An Unlikely Epidemic

By: Sabiha Toni

Every two years, the Center for Disease Control (CDC) releases data about the prevalence of Spectrum Disorders. In their latest report, data demonstrates a significant change in the number of diagnoses from 2008 to 2010: a noteworthy 30% increase in prevalence in the United States.  As of 2010, 1 in 68 children is reported to have been diagnosed with an ASD (Biao 2014). The large spike in numbers, however, is likely not due to drastic changes in air quality or new diets of the next generation. They are also probably not caused by radical changes in gene pools or environmental factors. Though it may be unnerving at first glance, these numbers don’t necessarily indicate a significant increase in the disorder. In fact, the hike in numbers may point towards a positive trend: progress in the levels of ASD awareness (Bloudoff-Indelicato 2014).    

The CDC funded studies in 14 locations across various states to obtain statistics on ASD prevalence. The studies focused on 8 year-old children, since previous studies have shown that prevalence is highest among children at that age (Biao 2014). Using resources from educational and health records, researchers screened children in each study location for existing diagnoses or characteristics that are consistent with autistic behavior. For example, solitary behaviors or difficulties with social interaction were noted for each child. Clinicians then used the standards of the DSM-IV-TR, a diagnostic manual for mental disorders, to determine whether or not the characteristics fit the criteria for autism.

There were several significant trends observed from the data:

  • The prevalence of ASD was found to be 14.7 in 1000 children, approximately 1 in 68 compared to 1 in 88 in 2008.
  • Number of boys with ASDs ranged from 3.6 to 5.1 times more than girls.
  • Prevalence among white children is significantly higher than among black or hispanic children.     
  • A greater proportion of children with ASDs were found to have average or above average IQs than in previous prevalence reports. This ratio is consistent within genders, but differences were notable between races. For example, within white children, 1 in 63 children is determined to have an ASD, while in black children, the ratio is smaller: 1 in 81. In Hispanic children, about 1 in 93 has an ASD.      
  • Prevalence differed by location. In Alabama, 1 in 175 is reported to have a spectrum disorder. In New Jersey, the statistic is 1 in 45.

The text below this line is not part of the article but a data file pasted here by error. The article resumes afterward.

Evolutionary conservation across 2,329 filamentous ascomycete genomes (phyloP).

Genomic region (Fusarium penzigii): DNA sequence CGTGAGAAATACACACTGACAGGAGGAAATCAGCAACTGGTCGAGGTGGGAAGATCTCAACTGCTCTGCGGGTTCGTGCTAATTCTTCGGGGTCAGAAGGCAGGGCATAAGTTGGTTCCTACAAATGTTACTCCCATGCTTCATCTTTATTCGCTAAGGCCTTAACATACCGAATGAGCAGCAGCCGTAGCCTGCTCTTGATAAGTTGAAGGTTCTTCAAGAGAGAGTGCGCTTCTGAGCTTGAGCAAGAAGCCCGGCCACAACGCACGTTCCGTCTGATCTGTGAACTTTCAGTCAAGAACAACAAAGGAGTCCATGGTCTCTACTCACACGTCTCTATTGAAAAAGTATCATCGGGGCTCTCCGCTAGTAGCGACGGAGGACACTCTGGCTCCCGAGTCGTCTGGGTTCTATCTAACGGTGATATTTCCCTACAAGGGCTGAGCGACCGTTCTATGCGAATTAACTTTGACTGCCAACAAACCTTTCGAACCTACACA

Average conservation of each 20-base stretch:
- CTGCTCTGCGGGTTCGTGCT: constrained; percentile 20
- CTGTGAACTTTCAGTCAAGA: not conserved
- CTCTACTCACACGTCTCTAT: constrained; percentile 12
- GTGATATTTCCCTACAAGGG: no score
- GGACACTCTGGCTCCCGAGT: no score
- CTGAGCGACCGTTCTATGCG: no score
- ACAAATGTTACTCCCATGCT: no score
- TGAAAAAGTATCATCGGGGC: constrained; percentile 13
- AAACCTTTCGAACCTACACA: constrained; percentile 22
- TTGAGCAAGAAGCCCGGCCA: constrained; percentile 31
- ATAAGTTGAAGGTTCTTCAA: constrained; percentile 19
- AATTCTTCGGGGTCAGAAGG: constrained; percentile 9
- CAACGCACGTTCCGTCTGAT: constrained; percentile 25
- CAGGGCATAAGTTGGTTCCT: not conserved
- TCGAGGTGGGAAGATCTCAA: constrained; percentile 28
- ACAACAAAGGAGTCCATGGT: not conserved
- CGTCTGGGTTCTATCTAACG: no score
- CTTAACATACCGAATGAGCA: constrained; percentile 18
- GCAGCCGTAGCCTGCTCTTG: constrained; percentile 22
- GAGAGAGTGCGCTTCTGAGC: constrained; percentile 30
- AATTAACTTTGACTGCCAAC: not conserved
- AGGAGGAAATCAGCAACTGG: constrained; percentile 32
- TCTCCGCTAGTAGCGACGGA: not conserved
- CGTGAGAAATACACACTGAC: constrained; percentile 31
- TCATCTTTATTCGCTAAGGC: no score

Several of these trends have remained constant over the last decade, such as higher prevalence in males than females. Prevalence among races is also consistent, and may be attributed to socioeconomic differences and access to treatment options (Biao 2014). This also accounts for disparities between locations.

The most noticeable change was the sharp increase of ASD prevalence. However, it is part of a trend that has been steadily increasing since 2000, when the CDC first funded research on autism prevalence. Experts feel that this increase points to notable progress in regard to identifying and diagnosing ASDs as opposed to a reason for concern. It may indicate heightened awareness regarding autism among health professionals, educators, and the general public, though future studies on the subject are necessary (Bloudoff-Indelicato 2014). It is likely that the numbers will continue to increase as school systems and healthcare institutions introduce more effective screening techniques. Stigma against ASDs is also less widespread. Most people have heard of it or have an idea of autism is due to things like figures with ASD in pop culture, or even general awareness on mental health. A decline in stigma encourages people to acknowledge the disorder, and encourages families to seek help for a child with an ASD.



Baio, J. Prevalence of Autism Spectrum Disorder Among Children Aged 8 Years – Autism Developmental Disabilities Monitoring Network, 11 Sites, United States, 2010: Center for Disease Control. 2014. 63(SS02);1-21

Bloudoff-Indelicato, M. “’Increase’ in Childhood Autism No Cause for Alarm. National Geographic. 2014. Retrieved from:




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